Wednesday, August 10, 2011

I confess: I do not know the 5 secrets to instant entrepreneurial profit and eternal success…

… and neither do they. 

There aren't 7 SEO techniques you can implement in your website to ensure you 10 new customers every 30 days. There are not 3 lessons you can learn from General Patton that will guarantee you will exude leadership skills that inspire your employees to sell for you in their sleep. Google+ will not make your business the next Google, and neither will Facebook, Twitter or LinkedIn. There is not one white paper you can download that will change your life as soon as you read it.
I have a very short romance cycle with buzzwords. About the same amount of time a pear is good. The first time I hear one, I don't know it's a buzzword yet. It's still a word that sounds really smart because a small group of people use it in a specific way. For a little while, I feel cool if I know one before everyone else does. I seem really smart and on-trend if I use it while describing something to a client. But that's it. That is the peak after which the buzzword gets more popular and starts being compulsively spewed out of the mouths of the masses. At that point, it's lost its value to me and becomes merely another common word. It's over.

For some reason the rest of the world doesn't realize this.. Instead, for years, if anyone just says one of these buzzwords, they are looked upon as an expert. It doesn't even have to be used in a sentence! They don't even have to know what it means or where it came from! It just has to be uttered. While the majority of the population is being wowed by these experts, I'm itching all over from the merciless assault of buzzword overuse out there. Make it stop!
In the past 24 hours these headlines came straight to my inbox/feed/stream:
  •  5 ways to succeed as a startup in an industry awash with competitors
  • The 1 Question That Inspires Innovation
  • 4 ways to harness the power of co-creativity
  • 5 Ways The Kardashian Family Built A $65 Million Brand
  • How to manage a team of robot workers
  • PepsiCo CEO Indra Nooyi, on the 5 C's of leadership
  • 3 ways for CEOs to avoid overconfidence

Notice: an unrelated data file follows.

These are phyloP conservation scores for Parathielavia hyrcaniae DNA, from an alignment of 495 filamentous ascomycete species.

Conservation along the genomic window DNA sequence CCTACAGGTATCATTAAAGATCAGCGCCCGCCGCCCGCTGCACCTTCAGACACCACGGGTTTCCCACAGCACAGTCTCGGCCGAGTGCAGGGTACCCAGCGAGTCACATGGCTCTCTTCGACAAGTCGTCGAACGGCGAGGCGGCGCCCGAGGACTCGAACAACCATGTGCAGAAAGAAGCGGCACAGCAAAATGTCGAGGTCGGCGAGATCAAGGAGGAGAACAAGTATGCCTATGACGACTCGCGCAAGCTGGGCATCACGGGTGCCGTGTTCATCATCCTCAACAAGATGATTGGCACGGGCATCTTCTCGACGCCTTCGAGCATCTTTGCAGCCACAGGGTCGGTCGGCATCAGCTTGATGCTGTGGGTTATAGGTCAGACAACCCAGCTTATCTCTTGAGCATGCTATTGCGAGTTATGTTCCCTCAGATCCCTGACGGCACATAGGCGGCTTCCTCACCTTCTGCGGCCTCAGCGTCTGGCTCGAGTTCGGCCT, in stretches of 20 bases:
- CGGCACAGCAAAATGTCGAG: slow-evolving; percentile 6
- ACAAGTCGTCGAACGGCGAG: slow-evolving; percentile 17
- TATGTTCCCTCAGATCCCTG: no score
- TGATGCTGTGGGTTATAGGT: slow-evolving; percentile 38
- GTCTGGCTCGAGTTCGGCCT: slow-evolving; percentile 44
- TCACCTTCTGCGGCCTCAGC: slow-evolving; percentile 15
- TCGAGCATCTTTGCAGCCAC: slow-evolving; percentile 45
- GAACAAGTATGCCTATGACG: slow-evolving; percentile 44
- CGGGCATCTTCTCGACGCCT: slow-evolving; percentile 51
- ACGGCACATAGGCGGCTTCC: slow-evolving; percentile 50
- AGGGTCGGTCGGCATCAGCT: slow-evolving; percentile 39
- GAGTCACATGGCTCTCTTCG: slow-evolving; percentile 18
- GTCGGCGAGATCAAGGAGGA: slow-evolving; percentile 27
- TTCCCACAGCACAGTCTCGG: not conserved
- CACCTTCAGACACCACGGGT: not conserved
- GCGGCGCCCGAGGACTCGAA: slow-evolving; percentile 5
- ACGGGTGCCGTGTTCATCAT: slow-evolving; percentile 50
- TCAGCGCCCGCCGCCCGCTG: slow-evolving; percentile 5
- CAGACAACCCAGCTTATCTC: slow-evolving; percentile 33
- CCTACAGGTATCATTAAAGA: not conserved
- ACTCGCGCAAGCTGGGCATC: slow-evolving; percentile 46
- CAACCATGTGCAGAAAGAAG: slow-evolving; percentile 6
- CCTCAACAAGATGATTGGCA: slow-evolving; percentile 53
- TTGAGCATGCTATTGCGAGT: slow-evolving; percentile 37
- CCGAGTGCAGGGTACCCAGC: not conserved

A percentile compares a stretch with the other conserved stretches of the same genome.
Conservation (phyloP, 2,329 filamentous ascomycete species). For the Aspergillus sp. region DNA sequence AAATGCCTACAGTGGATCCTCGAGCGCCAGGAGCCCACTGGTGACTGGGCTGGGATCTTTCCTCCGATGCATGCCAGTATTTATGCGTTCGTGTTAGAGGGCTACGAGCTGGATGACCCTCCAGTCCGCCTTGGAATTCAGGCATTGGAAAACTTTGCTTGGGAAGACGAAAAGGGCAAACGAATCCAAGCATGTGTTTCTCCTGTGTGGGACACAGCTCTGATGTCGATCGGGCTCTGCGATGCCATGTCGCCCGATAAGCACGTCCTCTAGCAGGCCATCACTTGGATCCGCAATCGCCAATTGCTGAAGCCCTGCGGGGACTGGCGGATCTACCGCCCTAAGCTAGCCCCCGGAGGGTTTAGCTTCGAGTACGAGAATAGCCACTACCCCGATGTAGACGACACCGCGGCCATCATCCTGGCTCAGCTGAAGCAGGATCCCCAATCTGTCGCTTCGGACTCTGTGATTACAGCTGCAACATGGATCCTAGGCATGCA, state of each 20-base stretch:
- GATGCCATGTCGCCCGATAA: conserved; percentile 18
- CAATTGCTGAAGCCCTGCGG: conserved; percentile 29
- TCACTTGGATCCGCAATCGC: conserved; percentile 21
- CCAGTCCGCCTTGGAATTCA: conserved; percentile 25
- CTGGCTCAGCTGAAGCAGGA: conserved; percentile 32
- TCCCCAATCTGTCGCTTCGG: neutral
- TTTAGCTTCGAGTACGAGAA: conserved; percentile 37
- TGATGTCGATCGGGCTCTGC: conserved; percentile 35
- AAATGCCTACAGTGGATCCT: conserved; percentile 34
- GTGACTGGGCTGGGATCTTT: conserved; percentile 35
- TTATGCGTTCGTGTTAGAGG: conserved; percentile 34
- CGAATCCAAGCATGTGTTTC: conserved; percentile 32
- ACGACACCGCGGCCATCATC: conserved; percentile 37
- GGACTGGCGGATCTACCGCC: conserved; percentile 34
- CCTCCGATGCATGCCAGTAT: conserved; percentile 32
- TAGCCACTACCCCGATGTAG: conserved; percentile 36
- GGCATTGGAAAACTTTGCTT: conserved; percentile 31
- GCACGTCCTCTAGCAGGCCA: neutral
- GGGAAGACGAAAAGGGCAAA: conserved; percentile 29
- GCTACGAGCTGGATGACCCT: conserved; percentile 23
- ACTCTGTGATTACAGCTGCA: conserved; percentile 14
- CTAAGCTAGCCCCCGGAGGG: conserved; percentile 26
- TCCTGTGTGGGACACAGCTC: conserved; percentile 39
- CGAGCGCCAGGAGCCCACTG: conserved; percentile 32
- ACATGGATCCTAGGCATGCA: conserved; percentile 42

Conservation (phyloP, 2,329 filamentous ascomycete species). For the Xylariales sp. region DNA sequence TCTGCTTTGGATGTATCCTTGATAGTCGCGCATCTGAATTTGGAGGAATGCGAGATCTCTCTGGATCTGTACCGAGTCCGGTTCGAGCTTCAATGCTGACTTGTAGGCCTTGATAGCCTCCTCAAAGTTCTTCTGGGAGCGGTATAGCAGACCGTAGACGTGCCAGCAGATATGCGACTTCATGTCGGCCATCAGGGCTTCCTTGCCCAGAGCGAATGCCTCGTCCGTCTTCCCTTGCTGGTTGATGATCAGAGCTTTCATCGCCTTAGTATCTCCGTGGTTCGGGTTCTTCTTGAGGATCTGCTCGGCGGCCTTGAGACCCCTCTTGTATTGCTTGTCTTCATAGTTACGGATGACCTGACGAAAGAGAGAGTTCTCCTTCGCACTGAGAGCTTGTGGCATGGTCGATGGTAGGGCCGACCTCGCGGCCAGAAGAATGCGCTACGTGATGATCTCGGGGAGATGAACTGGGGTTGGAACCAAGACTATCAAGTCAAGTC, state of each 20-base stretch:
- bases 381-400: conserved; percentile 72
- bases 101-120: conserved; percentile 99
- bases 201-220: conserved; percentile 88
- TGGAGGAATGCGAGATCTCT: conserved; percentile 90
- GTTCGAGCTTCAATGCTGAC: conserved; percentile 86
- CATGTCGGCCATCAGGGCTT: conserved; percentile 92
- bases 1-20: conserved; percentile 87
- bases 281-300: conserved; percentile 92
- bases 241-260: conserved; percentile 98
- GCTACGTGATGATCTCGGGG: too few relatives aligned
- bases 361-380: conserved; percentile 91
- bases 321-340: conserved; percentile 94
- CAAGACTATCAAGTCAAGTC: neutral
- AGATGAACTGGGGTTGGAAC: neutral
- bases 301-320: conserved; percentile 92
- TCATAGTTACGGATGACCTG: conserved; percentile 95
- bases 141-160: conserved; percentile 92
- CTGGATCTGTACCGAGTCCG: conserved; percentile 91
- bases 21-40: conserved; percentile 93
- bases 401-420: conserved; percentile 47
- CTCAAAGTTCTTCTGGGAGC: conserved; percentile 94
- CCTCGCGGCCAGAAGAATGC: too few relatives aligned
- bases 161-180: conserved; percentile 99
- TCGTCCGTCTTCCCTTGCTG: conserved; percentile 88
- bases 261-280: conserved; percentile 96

• The best apps for building a business
  • 6 Google+ Myths Debunked
  • 25 Questions To Ask Before You Outsource HR
  • Five Things Hollywood Teaches us About Product Design
  • 4 social media case studies from the tourism industry
  • 5 key questions to ask about your social campaigns
  • 6 Creative iPad Uses For Small Retailers
  • Top 5 Legal Issues Of A New Company
  • 100 Websites You Should Know and Use
I know, I know, you're wanting the link to a couple of these because they just might contain THE answer. Well I'm not providing them. These headlines are just to illustrate the weight of the world that is on my shoulders. Realize that the reason all of these came to me is because I actually subscribe to the sources. They really do have something smart to say, even if it isn't going to change my life. I have to keep up with trends and technology because it's what I do for a living. Besides, some of these articles might have the next buzzword in them, before it becomes an overused and sales-pitch-ish.

Monday, August 1, 2011

I confess: I hate false [eyelash] advertising

In the world of makeup, beauty (on the surface) trumps reality. Makeup's number one mission is to decorate. Why be plain? With makeup we can accentuate the best in ourselves and cover up the worst. Like fashion and hair, it's an accessory – an accent – to our image. It allows us to look different with different moods and events, too. Who wants to look exactly the same all the time? That's all fine as long as there is some kind of integrity to the image we make of ourselves. Unfortunately, there is a point when makeup crosses over from being decoration to being disguise. Why don't we see beauty in our natural selves? Because of advertising.

Yes, advertising – that insidious, brainwashing, sales pitchy, repetitive, starburstish, spammy, manipulative, interrupt-your-entertainment, get-in-front-of-you-hundreds-of-times-a-day industry that I am in. Of course, it doesn't have to be that bad. There is a manipulative and brainwashing power behind advertising and design strategy, but if used for good, well, it's all good. That's why it's so important to self-regulate. Advertisers have big a responsibility to be honest.

My latest pet peeve is mascara ads. What the hell are they thinking? What the hell are the consumers thinking if they believe a little bottle of mascara is going to give them eyelashes like this? How are we supposed to choose mascara based on that misinformation?
Dishonest advertising is more than just a con to get your money… it can be damaging to the health, wealth and happiness of society. When people begin to identify more with the ads they see than they do their own reality, self esteem plummets and their wallets empty out. When people begin to want what they see in ads more than what they have in real life, their life becomes one big failure in search of the unattainable.

Three cheers to the U.K. for cracking down on L'Oreal and Maybelline for running these misleadingly-airbrushed ads of Julia Roberts and Christy Turlington (read more here).  It's a giant slippery slope that starts with something simple like covering a blemish. Who doesn't want to smooth out their skin a bit? Heck, if I could Photoshop myself every morning, I would!

The answer lies not so much in refraining from using makeup as it does in creating only honest advertising. Decorate but don't lie. Emphasize but don't lie. Communicate the strengths and leave out the weaknesses, but don't lie. I'm all about honest propaganda for a good cause!